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Lawrence Lessig walked across New Hampshire to put campaign finance reform back on the national agenda.
Earlier this year, Lawrence Lessig walked across New Hampshire to put campaign finance reform back on the national agenda. Among his fellow marchers was Representative John Sarbanes (D-MD), who introduced the “Government by the People Act.” The Act would “offset the enormous incentives for politicians to court the very wealthy” by creating a system of contribution matching for donations of $150 or less. Despite more than 100 cosponsors (including one lonely Republican), the Act’s introduction received modest press attention, perhaps because no major overhaul has a chance of passing a deeply divided Congress.
The basic idea behind the bill—public funding for candidates who collect small donations and agree to abide by certain limits—is not new. Public funding of presidential campaigns dates back to 1976, and in 1996, Maine instituted a program allowing candidates to become eligible for public money by collecting a sufficient number of $5 contributions. (Ellen Miller, who was then the director of the Center for Responsive Politics where I now work, advocated for a similar system in Boston Review as early as 1993.) As of last year 14 states provided some form of public financing to candidates.
Today’s campaign finance landscape, however, is very different than in 1976 or 1996. Over the last eight congressional elections, total spending has grown more than 60 percent adjusting for inflation, and outside spending (“political expenditures made by groups or individuals independently of, and not coordinated with, candidates' committees,” per CRP’s definition) has increased much faster. Supreme Court decisions such as Citizens United v. FEC and SpeechNow v. FEC paved the way for the creation of “super PACs” that can accept unlimited contributions from corporations, unions, and individuals to use for outside spending. In this context, candidates need to raise astronomical sums just to keep up, rendering public campaign finance programs with caps on the amount candidates are allowed to spend—including presidential public funding—obsolete.
Why is public campaign financing still a compelling idea to reformers?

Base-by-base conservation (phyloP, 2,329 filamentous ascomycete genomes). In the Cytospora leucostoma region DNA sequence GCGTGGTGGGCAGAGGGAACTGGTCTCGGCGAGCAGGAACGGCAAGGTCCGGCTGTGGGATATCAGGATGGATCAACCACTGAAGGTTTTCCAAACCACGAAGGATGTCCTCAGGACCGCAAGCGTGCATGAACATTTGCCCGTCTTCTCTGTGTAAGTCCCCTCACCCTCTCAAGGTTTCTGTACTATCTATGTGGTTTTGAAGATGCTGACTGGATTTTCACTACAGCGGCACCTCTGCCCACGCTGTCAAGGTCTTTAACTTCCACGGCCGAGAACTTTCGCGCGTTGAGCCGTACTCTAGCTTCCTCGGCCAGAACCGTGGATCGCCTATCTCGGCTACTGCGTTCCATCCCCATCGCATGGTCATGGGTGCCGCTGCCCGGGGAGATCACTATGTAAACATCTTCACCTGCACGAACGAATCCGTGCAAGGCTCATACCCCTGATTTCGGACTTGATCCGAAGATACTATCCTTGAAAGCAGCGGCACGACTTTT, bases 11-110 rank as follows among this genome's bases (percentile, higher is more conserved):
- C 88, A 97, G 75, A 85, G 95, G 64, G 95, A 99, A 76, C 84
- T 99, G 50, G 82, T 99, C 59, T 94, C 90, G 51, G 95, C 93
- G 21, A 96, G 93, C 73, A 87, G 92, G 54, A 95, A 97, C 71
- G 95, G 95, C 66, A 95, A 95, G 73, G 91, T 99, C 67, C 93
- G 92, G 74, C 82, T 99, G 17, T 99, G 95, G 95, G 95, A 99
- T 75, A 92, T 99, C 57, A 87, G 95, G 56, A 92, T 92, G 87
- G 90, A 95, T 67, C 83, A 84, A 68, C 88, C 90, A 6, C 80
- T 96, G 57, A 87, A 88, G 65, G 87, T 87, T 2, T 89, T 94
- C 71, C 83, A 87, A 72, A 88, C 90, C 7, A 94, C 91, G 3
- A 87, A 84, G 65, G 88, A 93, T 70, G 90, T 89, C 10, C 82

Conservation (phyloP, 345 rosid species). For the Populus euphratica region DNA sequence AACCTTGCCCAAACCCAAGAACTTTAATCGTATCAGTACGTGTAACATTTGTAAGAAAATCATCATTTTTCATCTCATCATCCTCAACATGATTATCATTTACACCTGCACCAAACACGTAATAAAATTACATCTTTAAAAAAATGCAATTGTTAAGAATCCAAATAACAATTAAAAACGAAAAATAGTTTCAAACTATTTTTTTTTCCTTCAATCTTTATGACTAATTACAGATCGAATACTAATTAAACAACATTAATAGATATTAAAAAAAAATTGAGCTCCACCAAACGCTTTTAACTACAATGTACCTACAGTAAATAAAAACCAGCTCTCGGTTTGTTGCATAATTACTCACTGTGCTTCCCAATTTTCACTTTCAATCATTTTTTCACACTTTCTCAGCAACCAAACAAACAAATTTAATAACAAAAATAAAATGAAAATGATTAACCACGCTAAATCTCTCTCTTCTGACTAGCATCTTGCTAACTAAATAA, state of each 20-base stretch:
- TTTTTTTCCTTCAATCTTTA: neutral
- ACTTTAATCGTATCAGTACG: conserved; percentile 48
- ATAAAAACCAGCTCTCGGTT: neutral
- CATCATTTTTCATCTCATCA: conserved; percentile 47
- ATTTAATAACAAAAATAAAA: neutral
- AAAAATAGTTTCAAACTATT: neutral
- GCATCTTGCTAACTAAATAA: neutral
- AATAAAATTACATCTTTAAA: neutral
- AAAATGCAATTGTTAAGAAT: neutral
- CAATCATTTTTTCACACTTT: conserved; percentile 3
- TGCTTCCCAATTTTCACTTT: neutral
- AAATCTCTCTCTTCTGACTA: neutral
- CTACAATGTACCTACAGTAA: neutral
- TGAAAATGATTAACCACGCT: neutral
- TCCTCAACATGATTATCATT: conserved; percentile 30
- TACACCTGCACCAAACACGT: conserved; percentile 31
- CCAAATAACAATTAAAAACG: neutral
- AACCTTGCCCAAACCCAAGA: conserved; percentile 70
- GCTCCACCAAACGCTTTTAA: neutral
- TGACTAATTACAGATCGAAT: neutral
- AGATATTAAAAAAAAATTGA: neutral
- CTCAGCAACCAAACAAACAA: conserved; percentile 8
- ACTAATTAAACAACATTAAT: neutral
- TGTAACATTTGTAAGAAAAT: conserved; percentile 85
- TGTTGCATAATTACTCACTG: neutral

In this new environment, why is public campaign financing still a compelling idea to reformers? To answer this, I’ll examine some of the more creative proposals that have been put forward as remedies for problems created by money in politics, focusing on ideas that aim at curbing the growth or effects of outside spending.
Reformers have good reason to highlight the issue of outside money. “Citizens United”is convenient (if sometimes inaccurate) shorthand for the problem, and the case continues to poll poorly with voters, particularly in conjunction with “dark money” groups that don’t disclose their donors. The effects of outside spending are visible to the public in the campaign advertising that dominates the airwaves in swing states every other October. Moreover, sitting politicians have some incentive to curb outside spending, since it has contributed to the defeat of several longtime incumbents. Yet Citizens United’s opponents have had little success: the DISCLOSE Act put forward by congressional Democrats would have mandated that most entities engaged in political spending make the names of their large donors public, but it was unanimously filibustered by Republicans in 2010. Advocates of repealing Citizens United by constitutional amendment have scored symbolic victories but not much else. It is not hard to see why outside-the-box ideas for reform might be necessary.
Undoing the effects of unlimited outside money can be achieved either by discouraging donors from giving to the entities that do the spending (primarily super PACs and 501(c)(4) groups) or by making outside spending less attractive as a means of influencing elections. Most proposals that adopt those strategies tend to founder on two issues. First, the Supreme Court’s current interpretation of the First Amendment makes it difficult to enact sweeping reforms. Second, with comprehensive reform off the table, the only option is to tackle political spending piecemeal, but political money finds new channels when old ones are blocked. For instance, the post-Watergate campaign finance laws initially set very low contribution limits, which spurred the rise of unlimited contributions to political parties for nonfederal activities, also known as “soft money.”
With those difficulties in mind, how can reformers make outside spending groups less attractive to potential donors? The most commonly proposed solution is a beefed-up system of disclosure requirements for outside spenders, since the Supreme Court has effectively given transparency its blessing as regulation of independent political spending. In an ideal world, disclosure would allow voters to evaluate the interests behind attack ads and discount them accordingly; failing that, disclosure might deter mega-donors and corporations who shy away from the kind of publicity that George Soros or Target Corporation have received. In fact, political scientist Ray La Raja has found that the prospect of disclosure does turn away some donors at the margins. After the failure of the DISCLOSE Act, however, reformers have had to turn to stopgap solutions such as (unsuccessfully) lobbying the SEC to make corporations report their political activity to shareholders.